thyssenkrupp Elevator, Rottweil Test Tower
Tailor-made elegance of glass fabric and steel
High above the Swabian Jura and Black Forest stands a technological landmark, test lab and lightweight structure in one. The HFI-welded steel tubes for the substructure of its unique and innovative textile façade were supplied by Mannesmann Line Pipe.
“What’s the best way to test elevators?«, the development engineers of thyssen-krupp Elevator may well have asked themselves before building this top-class test laboratory. A simple question, and a plausible answer – under authentic conditions.
But if you’re interested not only in testing but also in conducting practical research, you need a building that’s as tall as possible. And one with a large number of elevator shafts that are rarely in use. And, failing the existence of such a building, then it has to be built – or, as in this case, dreamed up, designed and then built.
Architecture and elevators that change the world
And now that the Test Tower in the idyllic countryside of Rottweil has been built, the architecture and elevators have the potential to change the cities of the future for good. Two key themes have been addressed here in a single structure: resource-conserving construction and efficient passenger transportation in the high-rise of the future.
Intelligent tower envelope
The tower’s load-bearing system consists of a reinforced concrete tube measuring almost 21 meters in diameter and a multifunctional membrane envelope. The latter not only makes it more attractive, but also plays an important part in reducing the tower’s exposure to thermal and wind loads. The membrane’s strategy thus enables a sustainable, material-saving and futuristic building design. The membrane has been attached to a spiral tubular steel substructure that describes a highly aerodynamic helix.
MULTI – the elevator of the future
Today, half of the world’s population lives in towns. And this share will increase to 70 percent by the end of the century. For numerous future challenges, high-rise buildings represent the most efficient solution economically and ecologically. It is therefore essential that tall buildings can be efficiently accessed as part of the forward-looking strategies of modern and intelligent cities.
Reason enough, then, to rethink the basically 160-year-old concept of the conventional elevator. With 10 test shafts and travel speeds of up to 18 m/s, the Test Tower offers previously undreamt-of experimental opportunities. With the MULTI system, for example, the world’s first-ever cable-free elevator. With this highly innovative approach, several lift cabins can be propelled at the same time in a single shaft. By adopting the technology of the magnetic levitation (maglev) train, transportation performance can be boosted by up to 50 percent and the space required in buildings considerably reduced. This will make it possible to build tower blocks with a slimmer core and much reduced mass.
The Test Tower is the only high-rise structure worldwide that can be artificially made to sway.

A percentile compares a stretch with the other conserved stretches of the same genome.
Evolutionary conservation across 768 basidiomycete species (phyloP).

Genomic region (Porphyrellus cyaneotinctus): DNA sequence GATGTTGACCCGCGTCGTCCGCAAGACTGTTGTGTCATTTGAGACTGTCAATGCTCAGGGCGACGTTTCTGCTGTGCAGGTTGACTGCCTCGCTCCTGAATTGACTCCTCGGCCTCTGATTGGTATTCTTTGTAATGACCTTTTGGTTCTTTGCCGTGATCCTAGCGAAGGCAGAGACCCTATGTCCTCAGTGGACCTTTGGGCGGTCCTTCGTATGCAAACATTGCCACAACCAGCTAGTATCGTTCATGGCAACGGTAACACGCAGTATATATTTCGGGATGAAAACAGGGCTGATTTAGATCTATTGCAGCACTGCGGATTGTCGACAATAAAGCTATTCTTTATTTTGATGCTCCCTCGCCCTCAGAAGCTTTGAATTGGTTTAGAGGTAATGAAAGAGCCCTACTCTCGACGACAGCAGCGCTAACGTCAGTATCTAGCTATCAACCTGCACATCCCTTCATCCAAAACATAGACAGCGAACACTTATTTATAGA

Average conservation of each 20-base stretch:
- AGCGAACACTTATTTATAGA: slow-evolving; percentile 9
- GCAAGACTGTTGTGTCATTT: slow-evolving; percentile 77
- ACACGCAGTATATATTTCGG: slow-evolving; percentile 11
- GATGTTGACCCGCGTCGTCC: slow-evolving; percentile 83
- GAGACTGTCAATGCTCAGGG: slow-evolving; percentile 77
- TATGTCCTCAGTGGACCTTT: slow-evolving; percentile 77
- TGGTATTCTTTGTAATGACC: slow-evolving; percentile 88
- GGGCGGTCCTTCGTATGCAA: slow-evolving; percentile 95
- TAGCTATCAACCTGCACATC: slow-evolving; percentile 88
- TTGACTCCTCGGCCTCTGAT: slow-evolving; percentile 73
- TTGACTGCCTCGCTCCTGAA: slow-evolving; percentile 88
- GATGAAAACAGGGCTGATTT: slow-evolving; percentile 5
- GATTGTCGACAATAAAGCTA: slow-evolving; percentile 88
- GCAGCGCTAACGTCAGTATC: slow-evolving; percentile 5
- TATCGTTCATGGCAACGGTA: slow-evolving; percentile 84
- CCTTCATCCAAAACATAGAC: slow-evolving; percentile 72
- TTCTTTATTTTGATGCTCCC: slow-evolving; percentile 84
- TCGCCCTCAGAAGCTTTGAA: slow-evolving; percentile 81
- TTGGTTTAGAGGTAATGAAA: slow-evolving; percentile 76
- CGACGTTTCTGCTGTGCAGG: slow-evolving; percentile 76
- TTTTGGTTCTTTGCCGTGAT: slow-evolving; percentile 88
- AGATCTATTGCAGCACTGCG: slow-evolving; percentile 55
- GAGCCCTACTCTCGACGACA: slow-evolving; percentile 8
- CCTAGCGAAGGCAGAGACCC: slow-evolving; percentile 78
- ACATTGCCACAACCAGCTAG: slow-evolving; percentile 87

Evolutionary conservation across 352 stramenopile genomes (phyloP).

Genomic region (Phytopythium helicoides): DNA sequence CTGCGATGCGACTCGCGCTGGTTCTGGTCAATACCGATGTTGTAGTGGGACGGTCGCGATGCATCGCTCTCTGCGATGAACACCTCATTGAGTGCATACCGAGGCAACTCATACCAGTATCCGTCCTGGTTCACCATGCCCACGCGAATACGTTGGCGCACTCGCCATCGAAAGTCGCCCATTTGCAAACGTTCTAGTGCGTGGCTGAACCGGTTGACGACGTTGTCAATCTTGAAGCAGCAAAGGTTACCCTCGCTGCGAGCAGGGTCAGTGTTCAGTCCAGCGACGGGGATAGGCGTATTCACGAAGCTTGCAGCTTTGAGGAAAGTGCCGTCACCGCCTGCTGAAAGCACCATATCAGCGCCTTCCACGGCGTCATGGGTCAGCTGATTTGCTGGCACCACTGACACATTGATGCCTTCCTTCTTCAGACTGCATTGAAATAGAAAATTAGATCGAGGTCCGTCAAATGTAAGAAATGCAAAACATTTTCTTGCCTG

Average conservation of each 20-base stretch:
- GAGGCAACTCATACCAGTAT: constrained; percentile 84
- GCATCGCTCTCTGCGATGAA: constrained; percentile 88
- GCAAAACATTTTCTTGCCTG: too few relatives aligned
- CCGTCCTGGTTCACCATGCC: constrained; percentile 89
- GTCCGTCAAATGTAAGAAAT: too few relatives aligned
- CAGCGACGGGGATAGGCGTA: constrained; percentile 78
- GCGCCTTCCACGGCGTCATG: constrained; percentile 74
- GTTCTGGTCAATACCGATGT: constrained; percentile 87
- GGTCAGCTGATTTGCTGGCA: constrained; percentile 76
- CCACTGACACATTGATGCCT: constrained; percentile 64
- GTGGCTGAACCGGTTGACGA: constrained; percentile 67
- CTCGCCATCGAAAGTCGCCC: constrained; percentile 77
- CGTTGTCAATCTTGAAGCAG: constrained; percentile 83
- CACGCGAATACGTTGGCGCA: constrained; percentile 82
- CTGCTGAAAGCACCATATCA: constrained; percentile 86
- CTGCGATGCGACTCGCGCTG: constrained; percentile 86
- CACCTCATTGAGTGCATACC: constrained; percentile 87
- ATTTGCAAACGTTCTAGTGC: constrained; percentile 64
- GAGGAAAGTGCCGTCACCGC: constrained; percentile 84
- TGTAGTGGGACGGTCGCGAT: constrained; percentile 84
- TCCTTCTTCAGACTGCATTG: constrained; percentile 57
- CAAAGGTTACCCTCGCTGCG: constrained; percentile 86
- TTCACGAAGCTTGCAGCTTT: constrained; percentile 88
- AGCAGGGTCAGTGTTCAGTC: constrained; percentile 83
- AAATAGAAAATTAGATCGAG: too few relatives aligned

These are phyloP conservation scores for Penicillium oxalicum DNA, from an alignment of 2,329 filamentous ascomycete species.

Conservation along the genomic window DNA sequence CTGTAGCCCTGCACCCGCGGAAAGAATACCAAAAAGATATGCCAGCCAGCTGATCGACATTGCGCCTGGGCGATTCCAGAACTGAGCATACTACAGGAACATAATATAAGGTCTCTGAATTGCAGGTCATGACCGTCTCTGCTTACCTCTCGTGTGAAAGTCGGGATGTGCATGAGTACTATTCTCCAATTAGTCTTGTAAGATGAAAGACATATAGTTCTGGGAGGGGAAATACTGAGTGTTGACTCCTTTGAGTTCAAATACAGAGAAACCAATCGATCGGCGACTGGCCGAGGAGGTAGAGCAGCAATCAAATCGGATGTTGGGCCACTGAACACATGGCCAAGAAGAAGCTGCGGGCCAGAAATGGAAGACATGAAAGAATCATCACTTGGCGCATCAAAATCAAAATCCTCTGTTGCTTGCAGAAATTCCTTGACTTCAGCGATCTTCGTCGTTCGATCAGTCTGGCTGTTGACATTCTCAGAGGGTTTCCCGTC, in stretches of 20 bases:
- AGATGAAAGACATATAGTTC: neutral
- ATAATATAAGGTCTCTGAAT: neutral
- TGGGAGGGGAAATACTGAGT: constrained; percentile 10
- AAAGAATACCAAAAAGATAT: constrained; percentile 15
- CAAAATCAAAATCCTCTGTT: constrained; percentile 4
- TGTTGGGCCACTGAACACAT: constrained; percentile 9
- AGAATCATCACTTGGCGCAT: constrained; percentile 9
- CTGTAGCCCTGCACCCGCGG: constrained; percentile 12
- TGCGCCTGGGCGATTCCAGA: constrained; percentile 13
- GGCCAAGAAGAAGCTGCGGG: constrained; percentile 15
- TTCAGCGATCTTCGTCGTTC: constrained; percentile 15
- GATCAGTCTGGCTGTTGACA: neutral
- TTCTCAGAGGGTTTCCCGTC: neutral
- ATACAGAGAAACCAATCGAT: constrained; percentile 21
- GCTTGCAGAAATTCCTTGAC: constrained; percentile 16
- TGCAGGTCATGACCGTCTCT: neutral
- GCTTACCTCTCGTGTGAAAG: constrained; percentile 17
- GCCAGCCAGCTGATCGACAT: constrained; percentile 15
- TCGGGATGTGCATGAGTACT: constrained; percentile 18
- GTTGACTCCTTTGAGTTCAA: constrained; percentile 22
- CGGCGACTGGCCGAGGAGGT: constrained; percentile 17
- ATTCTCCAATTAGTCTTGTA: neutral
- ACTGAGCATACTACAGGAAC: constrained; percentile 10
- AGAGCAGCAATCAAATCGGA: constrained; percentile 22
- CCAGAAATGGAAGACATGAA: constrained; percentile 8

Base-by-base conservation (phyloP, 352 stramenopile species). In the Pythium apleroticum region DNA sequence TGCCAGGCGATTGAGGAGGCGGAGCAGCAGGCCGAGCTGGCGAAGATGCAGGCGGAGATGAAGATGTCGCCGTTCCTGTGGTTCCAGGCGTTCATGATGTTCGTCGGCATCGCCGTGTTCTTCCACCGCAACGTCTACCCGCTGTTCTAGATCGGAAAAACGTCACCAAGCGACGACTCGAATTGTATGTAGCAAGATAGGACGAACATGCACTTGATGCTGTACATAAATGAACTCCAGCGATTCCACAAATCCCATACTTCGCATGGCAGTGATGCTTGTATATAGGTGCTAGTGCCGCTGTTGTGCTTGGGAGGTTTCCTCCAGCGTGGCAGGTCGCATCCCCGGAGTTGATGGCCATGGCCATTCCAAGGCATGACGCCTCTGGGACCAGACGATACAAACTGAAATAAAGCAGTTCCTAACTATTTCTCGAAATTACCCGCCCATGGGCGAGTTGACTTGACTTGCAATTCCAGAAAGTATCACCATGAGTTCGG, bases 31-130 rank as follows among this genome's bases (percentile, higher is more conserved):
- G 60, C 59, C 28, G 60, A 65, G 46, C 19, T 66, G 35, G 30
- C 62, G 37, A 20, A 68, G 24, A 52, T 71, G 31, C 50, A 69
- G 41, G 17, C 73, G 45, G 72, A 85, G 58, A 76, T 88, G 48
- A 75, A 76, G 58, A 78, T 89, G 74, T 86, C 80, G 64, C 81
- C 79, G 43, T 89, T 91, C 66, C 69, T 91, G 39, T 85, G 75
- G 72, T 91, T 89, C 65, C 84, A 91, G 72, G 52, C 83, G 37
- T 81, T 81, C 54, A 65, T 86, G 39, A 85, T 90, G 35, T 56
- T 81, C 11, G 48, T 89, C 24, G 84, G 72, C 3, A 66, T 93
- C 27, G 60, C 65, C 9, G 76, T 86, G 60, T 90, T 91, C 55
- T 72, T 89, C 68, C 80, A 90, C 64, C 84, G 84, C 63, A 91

Perfect test environment
To prevent the tower from swaying even when exposed to the highest wind loads, a pendulum damper system weighing 240 metric tons has been installed – as conventionally in many tall buildings – at a height of 200 m. So far, what you would expect. But the damper system in Rottweil can also be artificially reversed. The Test Tower is thus the world’s only high-rise structure that can be deliberately made to sway. The goal, after all, was to be able to test elevators in authentic conditions – inclusive of simulated wind loads and earthquake tremors.
Perfect-fit steel tubes
Mannesmann Line Pipe supplied the HFI-welded tubes with a diameter of 356.6 mm and a tube wall thickness of 10 mm on behalf of thyssenkrupp Schulte in Leipzig to STURM Metallbearbeitung in Daaden. There the tubes were given the specified radii in a cold bending process and primed for further processing.
The membrane’s Teflon coating keeps it permanently white.
Challenging installation work
While the construction of the tower’s reinforced concrete tube proceeded bottom-up, the attachment of the outer membrane was to go top-down. The specially designed platforms were built in a ring around the tower and lowered bit by bit. Problems were posed, however, by the inclement and changeable weather in summer 2017, causing work to be suspended several times. To make up for lost time, 20 experienced industrial climbers were in action in two shifts around the clock to attach the membrane.
17,000 m² of high tech
The membrane itself is also newly developed. The material consists of glass fibers and was developed in Munich, produced in Krefeld and cut to size in Poland, having been previously tested and approved at DEKRA in Stuttgart. What at the start of installation looked like faulty material was soon rectified by the sun. The material of the approx. 12 x 18 meter hydraulically pre-tensioned lengths was bleached by UV radiation, and the dirt-repellent Teflon coating keeps it permanently white. Against a bright blue sky, this is undoubtedly the most appropriate color for the new technological landmark in Germany’s Southwest.